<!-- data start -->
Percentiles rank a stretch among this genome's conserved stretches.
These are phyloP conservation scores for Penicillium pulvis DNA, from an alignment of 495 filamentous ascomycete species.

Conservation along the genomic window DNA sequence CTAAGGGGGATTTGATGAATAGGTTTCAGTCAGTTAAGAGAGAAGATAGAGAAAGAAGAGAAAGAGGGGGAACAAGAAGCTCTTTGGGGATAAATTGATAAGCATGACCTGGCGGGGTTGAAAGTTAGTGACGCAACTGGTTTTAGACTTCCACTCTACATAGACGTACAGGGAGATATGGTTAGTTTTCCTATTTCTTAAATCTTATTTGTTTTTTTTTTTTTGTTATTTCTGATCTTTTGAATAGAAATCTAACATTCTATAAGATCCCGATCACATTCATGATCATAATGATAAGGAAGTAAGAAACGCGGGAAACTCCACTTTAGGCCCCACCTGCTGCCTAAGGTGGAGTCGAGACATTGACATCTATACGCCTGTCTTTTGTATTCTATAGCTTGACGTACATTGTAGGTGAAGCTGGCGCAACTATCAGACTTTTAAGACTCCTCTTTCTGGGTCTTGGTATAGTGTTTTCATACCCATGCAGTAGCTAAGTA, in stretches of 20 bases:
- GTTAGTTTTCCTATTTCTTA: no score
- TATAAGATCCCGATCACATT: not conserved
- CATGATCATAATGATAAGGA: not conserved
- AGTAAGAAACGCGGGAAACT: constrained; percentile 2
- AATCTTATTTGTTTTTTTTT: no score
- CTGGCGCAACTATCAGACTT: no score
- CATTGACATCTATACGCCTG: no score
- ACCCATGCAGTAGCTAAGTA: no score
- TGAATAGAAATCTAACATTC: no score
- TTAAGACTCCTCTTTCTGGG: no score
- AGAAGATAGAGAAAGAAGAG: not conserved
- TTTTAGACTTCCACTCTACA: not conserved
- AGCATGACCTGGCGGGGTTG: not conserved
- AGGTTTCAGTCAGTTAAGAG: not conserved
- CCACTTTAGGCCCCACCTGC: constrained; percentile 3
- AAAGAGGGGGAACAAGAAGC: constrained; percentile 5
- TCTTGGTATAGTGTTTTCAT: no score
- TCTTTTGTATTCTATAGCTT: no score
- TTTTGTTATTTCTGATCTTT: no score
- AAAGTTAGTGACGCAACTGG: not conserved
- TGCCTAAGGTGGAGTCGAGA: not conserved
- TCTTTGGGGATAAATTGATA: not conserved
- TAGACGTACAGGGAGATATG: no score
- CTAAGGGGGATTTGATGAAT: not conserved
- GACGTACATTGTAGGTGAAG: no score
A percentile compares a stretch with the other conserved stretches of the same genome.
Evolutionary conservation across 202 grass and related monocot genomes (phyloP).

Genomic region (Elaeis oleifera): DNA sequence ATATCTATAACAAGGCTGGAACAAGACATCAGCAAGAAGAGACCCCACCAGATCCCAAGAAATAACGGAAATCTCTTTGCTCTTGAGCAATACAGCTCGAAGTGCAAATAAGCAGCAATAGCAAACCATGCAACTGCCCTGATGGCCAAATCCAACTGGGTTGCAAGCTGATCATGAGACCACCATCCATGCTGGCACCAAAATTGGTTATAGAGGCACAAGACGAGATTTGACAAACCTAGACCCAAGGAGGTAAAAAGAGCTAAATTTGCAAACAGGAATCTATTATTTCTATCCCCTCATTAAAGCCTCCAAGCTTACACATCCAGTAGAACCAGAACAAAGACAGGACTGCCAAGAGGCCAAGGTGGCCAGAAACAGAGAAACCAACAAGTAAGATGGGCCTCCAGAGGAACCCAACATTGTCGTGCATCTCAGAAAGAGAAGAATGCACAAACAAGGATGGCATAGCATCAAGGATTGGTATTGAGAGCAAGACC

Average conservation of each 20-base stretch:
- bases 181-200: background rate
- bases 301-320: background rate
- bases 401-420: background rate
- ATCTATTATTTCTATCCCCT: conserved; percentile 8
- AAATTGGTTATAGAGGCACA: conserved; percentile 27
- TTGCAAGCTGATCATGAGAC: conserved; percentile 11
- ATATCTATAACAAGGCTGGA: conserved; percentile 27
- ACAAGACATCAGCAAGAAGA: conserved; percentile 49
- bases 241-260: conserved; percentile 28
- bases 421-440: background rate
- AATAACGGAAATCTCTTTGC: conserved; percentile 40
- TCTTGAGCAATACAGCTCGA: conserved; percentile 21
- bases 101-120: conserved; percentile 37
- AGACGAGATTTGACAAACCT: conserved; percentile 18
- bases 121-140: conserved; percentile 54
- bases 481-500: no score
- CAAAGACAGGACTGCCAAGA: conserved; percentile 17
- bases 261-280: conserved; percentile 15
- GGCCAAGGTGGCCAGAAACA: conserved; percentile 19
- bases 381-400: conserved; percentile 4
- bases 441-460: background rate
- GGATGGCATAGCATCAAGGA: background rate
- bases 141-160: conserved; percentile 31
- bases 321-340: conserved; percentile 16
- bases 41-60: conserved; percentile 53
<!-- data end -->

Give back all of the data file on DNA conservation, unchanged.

Percentiles rank a stretch among this genome's conserved stretches.
These are phyloP conservation scores for Penicillium pulvis DNA, from an alignment of 495 filamentous ascomycete species.

Conservation along the genomic window DNA sequence CTAAGGGGGATTTGATGAATAGGTTTCAGTCAGTTAAGAGAGAAGATAGAGAAAGAAGAGAAAGAGGGGGAACAAGAAGCTCTTTGGGGATAAATTGATAAGCATGACCTGGCGGGGTTGAAAGTTAGTGACGCAACTGGTTTTAGACTTCCACTCTACATAGACGTACAGGGAGATATGGTTAGTTTTCCTATTTCTTAAATCTTATTTGTTTTTTTTTTTTTGTTATTTCTGATCTTTTGAATAGAAATCTAACATTCTATAAGATCCCGATCACATTCATGATCATAATGATAAGGAAGTAAGAAACGCGGGAAACTCCACTTTAGGCCCCACCTGCTGCCTAAGGTGGAGTCGAGACATTGACATCTATACGCCTGTCTTTTGTATTCTATAGCTTGACGTACATTGTAGGTGAAGCTGGCGCAACTATCAGACTTTTAAGACTCCTCTTTCTGGGTCTTGGTATAGTGTTTTCATACCCATGCAGTAGCTAAGTA, in stretches of 20 bases:
- GTTAGTTTTCCTATTTCTTA: no score
- TATAAGATCCCGATCACATT: not conserved
- CATGATCATAATGATAAGGA: not conserved
- AGTAAGAAACGCGGGAAACT: constrained; percentile 2
- AATCTTATTTGTTTTTTTTT: no score
- CTGGCGCAACTATCAGACTT: no score
- CATTGACATCTATACGCCTG: no score
- ACCCATGCAGTAGCTAAGTA: no score
- TGAATAGAAATCTAACATTC: no score
- TTAAGACTCCTCTTTCTGGG: no score
- AGAAGATAGAGAAAGAAGAG: not conserved
- TTTTAGACTTCCACTCTACA: not conserved
- AGCATGACCTGGCGGGGTTG: not conserved
- AGGTTTCAGTCAGTTAAGAG: not conserved
- CCACTTTAGGCCCCACCTGC: constrained; percentile 3
- AAAGAGGGGGAACAAGAAGC: constrained; percentile 5
- TCTTGGTATAGTGTTTTCAT: no score
- TCTTTTGTATTCTATAGCTT: no score
- TTTTGTTATTTCTGATCTTT: no score
- AAAGTTAGTGACGCAACTGG: not conserved
- TGCCTAAGGTGGAGTCGAGA: not conserved
- TCTTTGGGGATAAATTGATA: not conserved
- TAGACGTACAGGGAGATATG: no score
- CTAAGGGGGATTTGATGAAT: not conserved
- GACGTACATTGTAGGTGAAG: no score
A percentile compares a stretch with the other conserved stretches of the same genome.
Evolutionary conservation across 202 grass and related monocot genomes (phyloP).

Genomic region (Elaeis oleifera): DNA sequence ATATCTATAACAAGGCTGGAACAAGACATCAGCAAGAAGAGACCCCACCAGATCCCAAGAAATAACGGAAATCTCTTTGCTCTTGAGCAATACAGCTCGAAGTGCAAATAAGCAGCAATAGCAAACCATGCAACTGCCCTGATGGCCAAATCCAACTGGGTTGCAAGCTGATCATGAGACCACCATCCATGCTGGCACCAAAATTGGTTATAGAGGCACAAGACGAGATTTGACAAACCTAGACCCAAGGAGGTAAAAAGAGCTAAATTTGCAAACAGGAATCTATTATTTCTATCCCCTCATTAAAGCCTCCAAGCTTACACATCCAGTAGAACCAGAACAAAGACAGGACTGCCAAGAGGCCAAGGTGGCCAGAAACAGAGAAACCAACAAGTAAGATGGGCCTCCAGAGGAACCCAACATTGTCGTGCATCTCAGAAAGAGAAGAATGCACAAACAAGGATGGCATAGCATCAAGGATTGGTATTGAGAGCAAGACC

Average conservation of each 20-base stretch:
- bases 181-200: background rate
- bases 301-320: background rate
- bases 401-420: background rate
- ATCTATTATTTCTATCCCCT: conserved; percentile 8
- AAATTGGTTATAGAGGCACA: conserved; percentile 27
- TTGCAAGCTGATCATGAGAC: conserved; percentile 11
- ATATCTATAACAAGGCTGGA: conserved; percentile 27
- ACAAGACATCAGCAAGAAGA: conserved; percentile 49
- bases 241-260: conserved; percentile 28
- bases 421-440: background rate
- AATAACGGAAATCTCTTTGC: conserved; percentile 40
- TCTTGAGCAATACAGCTCGA: conserved; percentile 21
- bases 101-120: conserved; percentile 37
- AGACGAGATTTGACAAACCT: conserved; percentile 18
- bases 121-140: conserved; percentile 54
- bases 481-500: no score
- CAAAGACAGGACTGCCAAGA: conserved; percentile 17
- bases 261-280: conserved; percentile 15
- GGCCAAGGTGGCCAGAAACA: conserved; percentile 19
- bases 381-400: conserved; percentile 4
- bases 441-460: background rate
- GGATGGCATAGCATCAAGGA: background rate
- bases 141-160: conserved; percentile 31
- bases 321-340: conserved; percentile 16
- bases 41-60: conserved; percentile 53